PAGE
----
How to make sure seller has a property's deeds?

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New Member
Someone says below:

"The problem is, Not all houses even have deeds, in the communist times everything belonged to the state therefore the only way to prove ownership of a property after the fall of communism was to present the original deeds of your grandparents etc. dating back to the 1930s-1940s. Without this the property has an 'assumed deed' which prevents the current occupants from being evicted, but, not able to really sell the property. Its easy for a Bulgarian to go into the property under a further 'assumed deed' but when a company wishes to have 100% clear title- so much more complicated"

How many percentage of properties in there only hava a "assumed deed"?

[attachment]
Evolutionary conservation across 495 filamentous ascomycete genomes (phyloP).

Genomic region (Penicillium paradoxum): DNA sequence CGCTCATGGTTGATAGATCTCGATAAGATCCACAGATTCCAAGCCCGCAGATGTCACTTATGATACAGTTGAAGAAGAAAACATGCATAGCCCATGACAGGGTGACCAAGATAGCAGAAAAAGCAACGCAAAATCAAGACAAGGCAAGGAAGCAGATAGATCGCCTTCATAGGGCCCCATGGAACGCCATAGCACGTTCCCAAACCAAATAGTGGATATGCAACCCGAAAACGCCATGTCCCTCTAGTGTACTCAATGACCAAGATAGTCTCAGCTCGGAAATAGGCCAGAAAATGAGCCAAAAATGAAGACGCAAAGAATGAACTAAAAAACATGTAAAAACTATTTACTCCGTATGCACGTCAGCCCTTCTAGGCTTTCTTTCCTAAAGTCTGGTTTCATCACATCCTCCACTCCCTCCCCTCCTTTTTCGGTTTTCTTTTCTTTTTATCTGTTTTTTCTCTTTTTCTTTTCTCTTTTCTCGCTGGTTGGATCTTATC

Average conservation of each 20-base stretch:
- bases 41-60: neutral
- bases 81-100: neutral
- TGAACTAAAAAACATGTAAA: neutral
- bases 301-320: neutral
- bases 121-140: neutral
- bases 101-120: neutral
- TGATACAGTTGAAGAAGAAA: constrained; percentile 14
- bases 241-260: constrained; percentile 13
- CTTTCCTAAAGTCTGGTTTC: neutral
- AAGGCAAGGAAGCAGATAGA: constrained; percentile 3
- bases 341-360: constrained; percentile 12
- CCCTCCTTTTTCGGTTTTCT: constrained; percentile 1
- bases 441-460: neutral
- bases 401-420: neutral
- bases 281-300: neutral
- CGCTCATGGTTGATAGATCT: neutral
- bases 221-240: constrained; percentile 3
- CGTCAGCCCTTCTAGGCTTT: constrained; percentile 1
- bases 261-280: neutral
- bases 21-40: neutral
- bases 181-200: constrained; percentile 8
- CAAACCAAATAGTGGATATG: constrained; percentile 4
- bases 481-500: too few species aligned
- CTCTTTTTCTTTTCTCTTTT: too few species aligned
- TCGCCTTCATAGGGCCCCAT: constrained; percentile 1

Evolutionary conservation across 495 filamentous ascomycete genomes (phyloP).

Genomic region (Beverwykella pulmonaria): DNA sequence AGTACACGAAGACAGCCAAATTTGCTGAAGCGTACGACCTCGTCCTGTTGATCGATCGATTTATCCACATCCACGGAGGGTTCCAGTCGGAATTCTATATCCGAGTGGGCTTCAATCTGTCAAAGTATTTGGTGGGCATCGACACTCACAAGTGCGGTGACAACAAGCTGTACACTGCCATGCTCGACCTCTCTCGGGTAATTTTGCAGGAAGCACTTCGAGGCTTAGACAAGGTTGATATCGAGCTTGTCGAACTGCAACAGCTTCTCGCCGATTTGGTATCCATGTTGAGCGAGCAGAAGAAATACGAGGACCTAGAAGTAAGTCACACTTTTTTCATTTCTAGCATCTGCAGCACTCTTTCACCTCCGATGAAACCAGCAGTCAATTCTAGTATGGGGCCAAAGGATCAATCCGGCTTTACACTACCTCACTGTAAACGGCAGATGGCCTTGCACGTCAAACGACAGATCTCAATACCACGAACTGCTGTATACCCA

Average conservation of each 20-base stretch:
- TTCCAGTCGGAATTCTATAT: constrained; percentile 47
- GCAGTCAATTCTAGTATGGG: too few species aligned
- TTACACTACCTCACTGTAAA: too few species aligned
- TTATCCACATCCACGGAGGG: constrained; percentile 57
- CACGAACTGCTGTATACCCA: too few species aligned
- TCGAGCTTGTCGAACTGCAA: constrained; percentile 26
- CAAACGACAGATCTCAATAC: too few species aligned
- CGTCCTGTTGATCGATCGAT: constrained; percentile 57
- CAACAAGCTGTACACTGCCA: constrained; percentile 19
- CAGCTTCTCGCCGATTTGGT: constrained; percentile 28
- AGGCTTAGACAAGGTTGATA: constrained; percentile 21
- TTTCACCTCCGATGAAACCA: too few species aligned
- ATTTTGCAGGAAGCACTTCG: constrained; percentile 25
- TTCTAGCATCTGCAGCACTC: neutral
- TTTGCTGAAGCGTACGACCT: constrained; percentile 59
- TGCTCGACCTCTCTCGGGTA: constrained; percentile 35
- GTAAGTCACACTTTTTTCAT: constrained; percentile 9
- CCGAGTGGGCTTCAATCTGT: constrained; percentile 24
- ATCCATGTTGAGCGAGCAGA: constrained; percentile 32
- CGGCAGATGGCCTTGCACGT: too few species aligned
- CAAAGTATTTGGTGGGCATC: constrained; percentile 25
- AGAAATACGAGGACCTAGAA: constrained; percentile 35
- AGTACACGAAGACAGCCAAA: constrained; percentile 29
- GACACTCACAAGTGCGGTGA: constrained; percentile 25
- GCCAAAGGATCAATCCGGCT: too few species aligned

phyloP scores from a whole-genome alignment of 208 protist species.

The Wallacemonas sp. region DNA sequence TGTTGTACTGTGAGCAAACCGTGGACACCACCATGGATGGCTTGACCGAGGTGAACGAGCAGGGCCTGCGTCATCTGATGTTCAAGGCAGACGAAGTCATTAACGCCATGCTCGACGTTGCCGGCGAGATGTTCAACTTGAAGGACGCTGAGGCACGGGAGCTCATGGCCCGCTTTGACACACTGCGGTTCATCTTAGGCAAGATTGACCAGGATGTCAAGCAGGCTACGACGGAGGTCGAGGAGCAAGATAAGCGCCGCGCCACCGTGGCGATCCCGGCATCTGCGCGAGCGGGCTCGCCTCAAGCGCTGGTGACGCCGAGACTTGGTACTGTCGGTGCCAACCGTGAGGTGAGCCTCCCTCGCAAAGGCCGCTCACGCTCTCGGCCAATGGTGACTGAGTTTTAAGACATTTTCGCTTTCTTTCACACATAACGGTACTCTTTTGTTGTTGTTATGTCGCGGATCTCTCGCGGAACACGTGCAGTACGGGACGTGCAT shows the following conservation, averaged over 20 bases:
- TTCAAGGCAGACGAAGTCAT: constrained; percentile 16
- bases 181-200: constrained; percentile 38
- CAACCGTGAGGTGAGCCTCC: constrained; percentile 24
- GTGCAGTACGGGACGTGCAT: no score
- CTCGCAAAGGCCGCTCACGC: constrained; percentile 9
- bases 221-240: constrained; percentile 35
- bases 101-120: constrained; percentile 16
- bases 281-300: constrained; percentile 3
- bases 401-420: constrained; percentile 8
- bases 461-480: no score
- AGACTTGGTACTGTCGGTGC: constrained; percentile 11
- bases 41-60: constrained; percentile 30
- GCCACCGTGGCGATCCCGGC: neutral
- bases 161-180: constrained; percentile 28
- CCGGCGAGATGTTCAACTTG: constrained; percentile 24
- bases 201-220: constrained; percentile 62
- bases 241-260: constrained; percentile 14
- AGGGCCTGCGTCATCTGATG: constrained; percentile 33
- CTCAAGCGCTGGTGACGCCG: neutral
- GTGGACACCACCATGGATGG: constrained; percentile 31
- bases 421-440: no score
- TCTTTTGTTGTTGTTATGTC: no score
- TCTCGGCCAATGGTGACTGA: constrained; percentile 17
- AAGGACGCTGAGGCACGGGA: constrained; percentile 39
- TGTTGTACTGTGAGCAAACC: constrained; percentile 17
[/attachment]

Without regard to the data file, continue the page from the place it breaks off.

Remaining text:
If I try to buy a property, how do I know the owner has a "real deed" or a "assumed deed"? (I talk about the old properties--house with land, not newly built properties).




Out of the 12 rural houses/land I have bought I have NEVER had an 'assumed deed'. Out of all the properties I have sold to clients I have NEVER had an 'assummed deed'.

Usually, where possible, the agent checks the notary deed and skitsa prior to listing the property for sale. This does not guarantee there will be no problems when all paperwork taken to lawyer/notary etc but ensures owner holds title to property they are purporting to sell.

Only trouble I have ever had with title, is that for one house the municipality still owned the land, but owners had title to house. However, this could be solved by application to municipality.

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